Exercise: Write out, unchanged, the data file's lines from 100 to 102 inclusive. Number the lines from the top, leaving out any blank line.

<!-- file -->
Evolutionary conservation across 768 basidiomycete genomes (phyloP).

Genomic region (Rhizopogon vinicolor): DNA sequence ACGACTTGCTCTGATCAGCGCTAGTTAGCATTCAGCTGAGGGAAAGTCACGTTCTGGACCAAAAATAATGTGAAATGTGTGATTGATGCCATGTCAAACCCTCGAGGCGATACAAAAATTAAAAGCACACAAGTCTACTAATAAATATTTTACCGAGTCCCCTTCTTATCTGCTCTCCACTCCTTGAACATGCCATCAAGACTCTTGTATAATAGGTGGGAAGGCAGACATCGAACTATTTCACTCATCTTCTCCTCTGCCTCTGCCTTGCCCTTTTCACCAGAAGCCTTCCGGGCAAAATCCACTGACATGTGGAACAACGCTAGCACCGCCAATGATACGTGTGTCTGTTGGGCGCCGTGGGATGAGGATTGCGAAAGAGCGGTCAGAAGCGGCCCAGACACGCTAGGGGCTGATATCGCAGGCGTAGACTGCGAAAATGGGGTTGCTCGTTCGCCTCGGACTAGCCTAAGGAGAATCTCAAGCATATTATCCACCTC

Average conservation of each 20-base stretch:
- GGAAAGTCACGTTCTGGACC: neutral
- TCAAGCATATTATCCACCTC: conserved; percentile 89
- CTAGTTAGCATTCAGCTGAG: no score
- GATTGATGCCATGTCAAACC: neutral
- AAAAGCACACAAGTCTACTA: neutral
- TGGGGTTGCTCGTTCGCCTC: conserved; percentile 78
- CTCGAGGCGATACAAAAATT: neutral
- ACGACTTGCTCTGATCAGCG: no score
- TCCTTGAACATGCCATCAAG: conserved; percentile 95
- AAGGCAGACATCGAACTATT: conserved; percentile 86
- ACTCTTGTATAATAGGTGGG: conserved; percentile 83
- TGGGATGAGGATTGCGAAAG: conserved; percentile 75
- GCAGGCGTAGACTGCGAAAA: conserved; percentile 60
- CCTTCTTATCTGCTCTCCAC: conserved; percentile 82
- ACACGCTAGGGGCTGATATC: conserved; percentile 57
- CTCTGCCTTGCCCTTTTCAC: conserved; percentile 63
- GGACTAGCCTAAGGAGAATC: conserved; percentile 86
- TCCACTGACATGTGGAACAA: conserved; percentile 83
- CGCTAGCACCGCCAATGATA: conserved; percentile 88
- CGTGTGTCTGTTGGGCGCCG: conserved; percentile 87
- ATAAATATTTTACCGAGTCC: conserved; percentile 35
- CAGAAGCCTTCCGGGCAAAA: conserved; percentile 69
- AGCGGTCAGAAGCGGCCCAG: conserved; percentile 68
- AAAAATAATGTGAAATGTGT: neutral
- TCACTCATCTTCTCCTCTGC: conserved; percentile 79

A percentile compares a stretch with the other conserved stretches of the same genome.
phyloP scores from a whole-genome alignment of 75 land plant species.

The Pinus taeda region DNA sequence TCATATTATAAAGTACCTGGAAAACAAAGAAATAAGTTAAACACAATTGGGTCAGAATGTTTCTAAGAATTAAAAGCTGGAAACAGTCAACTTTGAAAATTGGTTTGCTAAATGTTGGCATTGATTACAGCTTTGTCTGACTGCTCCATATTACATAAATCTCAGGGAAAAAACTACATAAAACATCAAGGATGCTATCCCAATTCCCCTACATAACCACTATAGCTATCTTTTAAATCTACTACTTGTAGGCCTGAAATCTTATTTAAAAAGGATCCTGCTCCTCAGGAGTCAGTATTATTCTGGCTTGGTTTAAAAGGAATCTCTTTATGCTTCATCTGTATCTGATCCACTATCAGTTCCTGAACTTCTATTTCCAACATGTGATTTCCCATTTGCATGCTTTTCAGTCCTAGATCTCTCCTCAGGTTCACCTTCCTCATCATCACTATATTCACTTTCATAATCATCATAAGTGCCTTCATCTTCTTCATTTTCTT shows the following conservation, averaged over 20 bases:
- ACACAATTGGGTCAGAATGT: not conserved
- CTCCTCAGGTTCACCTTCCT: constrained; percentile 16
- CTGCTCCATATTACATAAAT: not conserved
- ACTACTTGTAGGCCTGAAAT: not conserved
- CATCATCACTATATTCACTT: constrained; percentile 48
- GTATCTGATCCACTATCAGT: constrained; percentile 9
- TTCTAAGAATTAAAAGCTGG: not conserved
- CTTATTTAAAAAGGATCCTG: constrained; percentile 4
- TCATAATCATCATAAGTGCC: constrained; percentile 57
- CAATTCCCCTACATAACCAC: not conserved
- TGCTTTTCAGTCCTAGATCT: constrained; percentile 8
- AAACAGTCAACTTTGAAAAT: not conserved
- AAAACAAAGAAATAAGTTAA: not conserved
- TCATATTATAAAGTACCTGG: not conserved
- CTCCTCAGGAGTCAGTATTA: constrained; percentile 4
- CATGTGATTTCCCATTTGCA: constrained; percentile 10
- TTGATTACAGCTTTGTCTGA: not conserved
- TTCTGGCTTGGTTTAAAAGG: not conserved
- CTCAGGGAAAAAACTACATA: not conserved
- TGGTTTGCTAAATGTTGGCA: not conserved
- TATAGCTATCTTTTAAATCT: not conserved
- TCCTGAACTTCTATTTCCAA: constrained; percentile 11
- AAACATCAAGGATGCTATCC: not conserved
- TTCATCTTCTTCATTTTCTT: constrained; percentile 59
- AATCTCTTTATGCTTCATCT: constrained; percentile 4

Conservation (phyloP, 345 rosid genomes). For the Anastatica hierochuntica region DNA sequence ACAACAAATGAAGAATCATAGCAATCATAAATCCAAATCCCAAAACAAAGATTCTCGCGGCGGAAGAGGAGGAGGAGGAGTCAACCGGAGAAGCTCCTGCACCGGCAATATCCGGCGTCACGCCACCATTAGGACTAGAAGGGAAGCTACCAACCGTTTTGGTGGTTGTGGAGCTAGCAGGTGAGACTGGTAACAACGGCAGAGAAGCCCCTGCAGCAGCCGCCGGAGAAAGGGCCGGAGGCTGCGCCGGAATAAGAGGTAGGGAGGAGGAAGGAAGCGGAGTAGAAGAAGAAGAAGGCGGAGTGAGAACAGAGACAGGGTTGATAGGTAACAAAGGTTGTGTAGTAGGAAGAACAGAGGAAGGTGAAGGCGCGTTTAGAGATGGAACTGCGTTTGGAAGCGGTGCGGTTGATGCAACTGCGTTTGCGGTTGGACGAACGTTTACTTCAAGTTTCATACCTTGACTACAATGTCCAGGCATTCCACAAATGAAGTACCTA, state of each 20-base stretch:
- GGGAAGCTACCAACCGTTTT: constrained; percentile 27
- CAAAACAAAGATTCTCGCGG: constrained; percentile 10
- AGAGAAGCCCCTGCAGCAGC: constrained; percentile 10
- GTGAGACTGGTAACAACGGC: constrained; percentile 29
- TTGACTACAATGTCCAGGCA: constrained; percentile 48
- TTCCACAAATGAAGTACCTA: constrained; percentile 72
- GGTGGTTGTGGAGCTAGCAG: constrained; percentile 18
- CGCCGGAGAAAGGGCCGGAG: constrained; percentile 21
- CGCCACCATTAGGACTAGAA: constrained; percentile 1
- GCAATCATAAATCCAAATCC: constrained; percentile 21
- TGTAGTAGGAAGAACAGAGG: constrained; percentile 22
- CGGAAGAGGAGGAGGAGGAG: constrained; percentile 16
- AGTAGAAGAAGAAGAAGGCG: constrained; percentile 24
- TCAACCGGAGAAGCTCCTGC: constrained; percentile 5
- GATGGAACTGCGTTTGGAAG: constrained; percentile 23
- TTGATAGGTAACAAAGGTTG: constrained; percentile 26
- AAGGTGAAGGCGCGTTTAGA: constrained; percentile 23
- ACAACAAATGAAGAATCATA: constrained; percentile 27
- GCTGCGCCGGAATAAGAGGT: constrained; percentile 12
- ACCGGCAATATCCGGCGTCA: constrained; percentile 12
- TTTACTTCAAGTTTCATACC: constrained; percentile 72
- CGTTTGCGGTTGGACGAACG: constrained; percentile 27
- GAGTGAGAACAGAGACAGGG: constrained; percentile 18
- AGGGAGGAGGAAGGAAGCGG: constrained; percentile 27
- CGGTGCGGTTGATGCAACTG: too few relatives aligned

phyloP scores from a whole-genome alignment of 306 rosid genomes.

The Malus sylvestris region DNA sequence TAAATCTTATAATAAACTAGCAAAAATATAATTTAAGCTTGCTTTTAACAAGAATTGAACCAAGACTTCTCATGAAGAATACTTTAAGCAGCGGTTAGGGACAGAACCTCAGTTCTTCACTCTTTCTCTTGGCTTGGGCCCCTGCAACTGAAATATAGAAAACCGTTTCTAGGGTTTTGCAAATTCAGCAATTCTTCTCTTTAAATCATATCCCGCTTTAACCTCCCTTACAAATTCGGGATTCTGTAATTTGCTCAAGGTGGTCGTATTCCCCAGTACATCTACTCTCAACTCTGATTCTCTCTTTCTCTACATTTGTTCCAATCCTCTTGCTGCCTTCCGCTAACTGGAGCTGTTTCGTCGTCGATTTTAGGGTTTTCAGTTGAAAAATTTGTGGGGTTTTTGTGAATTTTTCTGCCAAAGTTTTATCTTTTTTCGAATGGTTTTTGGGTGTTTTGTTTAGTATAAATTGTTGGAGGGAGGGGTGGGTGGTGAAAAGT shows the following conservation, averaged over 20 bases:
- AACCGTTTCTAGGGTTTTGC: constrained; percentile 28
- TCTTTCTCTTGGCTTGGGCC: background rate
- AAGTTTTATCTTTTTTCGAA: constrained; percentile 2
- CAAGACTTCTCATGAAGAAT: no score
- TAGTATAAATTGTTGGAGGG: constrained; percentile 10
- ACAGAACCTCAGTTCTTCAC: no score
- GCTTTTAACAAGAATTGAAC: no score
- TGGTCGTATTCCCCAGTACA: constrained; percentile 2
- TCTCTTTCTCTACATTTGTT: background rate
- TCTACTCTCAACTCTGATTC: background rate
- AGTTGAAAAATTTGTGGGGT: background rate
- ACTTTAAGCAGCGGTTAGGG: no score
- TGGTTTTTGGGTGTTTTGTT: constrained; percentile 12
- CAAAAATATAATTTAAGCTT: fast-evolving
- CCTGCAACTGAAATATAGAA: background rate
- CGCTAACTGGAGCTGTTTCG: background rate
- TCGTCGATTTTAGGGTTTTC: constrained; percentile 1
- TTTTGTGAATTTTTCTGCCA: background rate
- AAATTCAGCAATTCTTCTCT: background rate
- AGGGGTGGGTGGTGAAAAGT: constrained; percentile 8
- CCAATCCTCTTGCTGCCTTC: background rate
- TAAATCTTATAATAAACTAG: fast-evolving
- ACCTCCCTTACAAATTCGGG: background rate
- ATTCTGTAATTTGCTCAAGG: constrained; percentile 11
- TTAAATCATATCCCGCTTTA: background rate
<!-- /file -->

- CGCTAACTGGAGCTGTTTCG: background rate
- TCGTCGATTTTAGGGTTTTC: constrained; percentile 1
- TTTTGTGAATTTTTCTGCCA: background rate